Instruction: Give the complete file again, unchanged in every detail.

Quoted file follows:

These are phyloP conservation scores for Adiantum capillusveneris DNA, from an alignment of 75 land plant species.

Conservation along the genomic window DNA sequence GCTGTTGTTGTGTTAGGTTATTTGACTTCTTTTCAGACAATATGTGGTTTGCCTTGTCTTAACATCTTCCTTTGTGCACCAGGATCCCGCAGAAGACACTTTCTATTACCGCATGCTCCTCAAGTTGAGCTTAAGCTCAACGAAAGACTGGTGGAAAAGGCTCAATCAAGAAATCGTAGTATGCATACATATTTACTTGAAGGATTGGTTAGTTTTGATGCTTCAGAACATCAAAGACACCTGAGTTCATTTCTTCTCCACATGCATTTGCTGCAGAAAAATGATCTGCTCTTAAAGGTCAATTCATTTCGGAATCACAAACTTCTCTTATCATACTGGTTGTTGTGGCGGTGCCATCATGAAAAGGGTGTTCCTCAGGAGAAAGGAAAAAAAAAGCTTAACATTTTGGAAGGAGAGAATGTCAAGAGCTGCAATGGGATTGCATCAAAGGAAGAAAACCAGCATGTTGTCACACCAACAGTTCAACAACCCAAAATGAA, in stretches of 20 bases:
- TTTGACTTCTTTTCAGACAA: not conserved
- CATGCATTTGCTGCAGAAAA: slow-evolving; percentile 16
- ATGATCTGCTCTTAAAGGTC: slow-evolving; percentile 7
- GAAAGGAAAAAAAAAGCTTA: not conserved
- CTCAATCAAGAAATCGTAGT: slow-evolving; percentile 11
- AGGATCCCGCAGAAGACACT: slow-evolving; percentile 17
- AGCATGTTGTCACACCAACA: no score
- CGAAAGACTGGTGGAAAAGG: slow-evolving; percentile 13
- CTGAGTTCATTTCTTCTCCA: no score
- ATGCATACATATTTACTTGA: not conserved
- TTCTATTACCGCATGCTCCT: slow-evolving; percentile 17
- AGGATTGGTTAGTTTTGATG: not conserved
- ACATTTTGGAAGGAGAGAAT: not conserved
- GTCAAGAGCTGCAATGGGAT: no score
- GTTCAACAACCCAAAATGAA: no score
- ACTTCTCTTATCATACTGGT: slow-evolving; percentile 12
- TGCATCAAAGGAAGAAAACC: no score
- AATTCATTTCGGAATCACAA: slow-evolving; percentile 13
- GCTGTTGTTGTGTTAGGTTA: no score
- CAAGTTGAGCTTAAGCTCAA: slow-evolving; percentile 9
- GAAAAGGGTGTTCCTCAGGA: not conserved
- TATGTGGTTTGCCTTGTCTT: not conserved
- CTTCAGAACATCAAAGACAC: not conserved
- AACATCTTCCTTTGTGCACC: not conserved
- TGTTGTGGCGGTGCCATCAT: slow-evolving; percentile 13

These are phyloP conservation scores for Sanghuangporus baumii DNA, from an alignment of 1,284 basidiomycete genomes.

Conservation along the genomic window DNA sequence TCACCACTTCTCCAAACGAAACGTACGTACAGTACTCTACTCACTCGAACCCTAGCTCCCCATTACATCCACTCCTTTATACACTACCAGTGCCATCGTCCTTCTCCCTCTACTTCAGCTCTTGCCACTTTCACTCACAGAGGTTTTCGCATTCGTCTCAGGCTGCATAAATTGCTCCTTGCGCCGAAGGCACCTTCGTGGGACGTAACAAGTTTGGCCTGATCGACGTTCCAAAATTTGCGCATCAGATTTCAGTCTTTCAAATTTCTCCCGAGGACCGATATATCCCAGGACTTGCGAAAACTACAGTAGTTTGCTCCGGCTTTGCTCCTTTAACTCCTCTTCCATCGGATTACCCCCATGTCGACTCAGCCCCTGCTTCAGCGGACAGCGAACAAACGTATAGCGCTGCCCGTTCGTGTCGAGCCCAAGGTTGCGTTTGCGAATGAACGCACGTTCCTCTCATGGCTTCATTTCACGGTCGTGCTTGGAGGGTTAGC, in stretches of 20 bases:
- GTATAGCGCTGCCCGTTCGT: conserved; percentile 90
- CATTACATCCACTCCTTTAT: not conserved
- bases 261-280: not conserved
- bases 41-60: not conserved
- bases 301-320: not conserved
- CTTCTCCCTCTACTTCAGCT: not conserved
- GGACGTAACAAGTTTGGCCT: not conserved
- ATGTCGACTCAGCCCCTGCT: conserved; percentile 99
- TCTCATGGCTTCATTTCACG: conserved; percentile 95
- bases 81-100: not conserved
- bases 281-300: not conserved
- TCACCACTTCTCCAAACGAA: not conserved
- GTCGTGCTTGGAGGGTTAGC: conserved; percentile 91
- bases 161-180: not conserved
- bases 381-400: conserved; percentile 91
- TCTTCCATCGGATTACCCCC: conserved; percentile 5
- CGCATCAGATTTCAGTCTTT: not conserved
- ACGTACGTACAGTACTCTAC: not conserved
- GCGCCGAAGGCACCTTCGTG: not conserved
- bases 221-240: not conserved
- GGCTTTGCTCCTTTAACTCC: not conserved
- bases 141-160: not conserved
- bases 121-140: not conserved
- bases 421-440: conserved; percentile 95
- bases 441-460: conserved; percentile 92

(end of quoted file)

These are phyloP conservation scores for Adiantum capillusveneris DNA, from an alignment of 75 land plant species.

Conservation along the genomic window DNA sequence GCTGTTGTTGTGTTAGGTTATTTGACTTCTTTTCAGACAATATGTGGTTTGCCTTGTCTTAACATCTTCCTTTGTGCACCAGGATCCCGCAGAAGACACTTTCTATTACCGCATGCTCCTCAAGTTGAGCTTAAGCTCAACGAAAGACTGGTGGAAAAGGCTCAATCAAGAAATCGTAGTATGCATACATATTTACTTGAAGGATTGGTTAGTTTTGATGCTTCAGAACATCAAAGACACCTGAGTTCATTTCTTCTCCACATGCATTTGCTGCAGAAAAATGATCTGCTCTTAAAGGTCAATTCATTTCGGAATCACAAACTTCTCTTATCATACTGGTTGTTGTGGCGGTGCCATCATGAAAAGGGTGTTCCTCAGGAGAAAGGAAAAAAAAAGCTTAACATTTTGGAAGGAGAGAATGTCAAGAGCTGCAATGGGATTGCATCAAAGGAAGAAAACCAGCATGTTGTCACACCAACAGTTCAACAACCCAAAATGAA, in stretches of 20 bases:
- TTTGACTTCTTTTCAGACAA: not conserved
- CATGCATTTGCTGCAGAAAA: slow-evolving; percentile 16
- ATGATCTGCTCTTAAAGGTC: slow-evolving; percentile 7
- GAAAGGAAAAAAAAAGCTTA: not conserved
- CTCAATCAAGAAATCGTAGT: slow-evolving; percentile 11
- AGGATCCCGCAGAAGACACT: slow-evolving; percentile 17
- AGCATGTTGTCACACCAACA: no score
- CGAAAGACTGGTGGAAAAGG: slow-evolving; percentile 13
- CTGAGTTCATTTCTTCTCCA: no score
- ATGCATACATATTTACTTGA: not conserved
- TTCTATTACCGCATGCTCCT: slow-evolving; percentile 17
- AGGATTGGTTAGTTTTGATG: not conserved
- ACATTTTGGAAGGAGAGAAT: not conserved
- GTCAAGAGCTGCAATGGGAT: no score
- GTTCAACAACCCAAAATGAA: no score
- ACTTCTCTTATCATACTGGT: slow-evolving; percentile 12
- TGCATCAAAGGAAGAAAACC: no score
- AATTCATTTCGGAATCACAA: slow-evolving; percentile 13
- GCTGTTGTTGTGTTAGGTTA: no score
- CAAGTTGAGCTTAAGCTCAA: slow-evolving; percentile 9
- GAAAAGGGTGTTCCTCAGGA: not conserved
- TATGTGGTTTGCCTTGTCTT: not conserved
- CTTCAGAACATCAAAGACAC: not conserved
- AACATCTTCCTTTGTGCACC: not conserved
- TGTTGTGGCGGTGCCATCAT: slow-evolving; percentile 13

These are phyloP conservation scores for Sanghuangporus baumii DNA, from an alignment of 1,284 basidiomycete genomes.

Conservation along the genomic window DNA sequence TCACCACTTCTCCAAACGAAACGTACGTACAGTACTCTACTCACTCGAACCCTAGCTCCCCATTACATCCACTCCTTTATACACTACCAGTGCCATCGTCCTTCTCCCTCTACTTCAGCTCTTGCCACTTTCACTCACAGAGGTTTTCGCATTCGTCTCAGGCTGCATAAATTGCTCCTTGCGCCGAAGGCACCTTCGTGGGACGTAACAAGTTTGGCCTGATCGACGTTCCAAAATTTGCGCATCAGATTTCAGTCTTTCAAATTTCTCCCGAGGACCGATATATCCCAGGACTTGCGAAAACTACAGTAGTTTGCTCCGGCTTTGCTCCTTTAACTCCTCTTCCATCGGATTACCCCCATGTCGACTCAGCCCCTGCTTCAGCGGACAGCGAACAAACGTATAGCGCTGCCCGTTCGTGTCGAGCCCAAGGTTGCGTTTGCGAATGAACGCACGTTCCTCTCATGGCTTCATTTCACGGTCGTGCTTGGAGGGTTAGC, in stretches of 20 bases:
- GTATAGCGCTGCCCGTTCGT: conserved; percentile 90
- CATTACATCCACTCCTTTAT: not conserved
- bases 261-280: not conserved
- bases 41-60: not conserved
- bases 301-320: not conserved
- CTTCTCCCTCTACTTCAGCT: not conserved
- GGACGTAACAAGTTTGGCCT: not conserved
- ATGTCGACTCAGCCCCTGCT: conserved; percentile 99
- TCTCATGGCTTCATTTCACG: conserved; percentile 95
- bases 81-100: not conserved
- bases 281-300: not conserved
- TCACCACTTCTCCAAACGAA: not conserved
- GTCGTGCTTGGAGGGTTAGC: conserved; percentile 91
- bases 161-180: not conserved
- bases 381-400: conserved; percentile 91
- TCTTCCATCGGATTACCCCC: conserved; percentile 5
- CGCATCAGATTTCAGTCTTT: not conserved
- ACGTACGTACAGTACTCTAC: not conserved
- GCGCCGAAGGCACCTTCGTG: not conserved
- bases 221-240: not conserved
- GGCTTTGCTCCTTTAACTCC: not conserved
- bases 141-160: not conserved
- bases 121-140: not conserved
- bases 421-440: conserved; percentile 95
- bases 441-460: conserved; percentile 92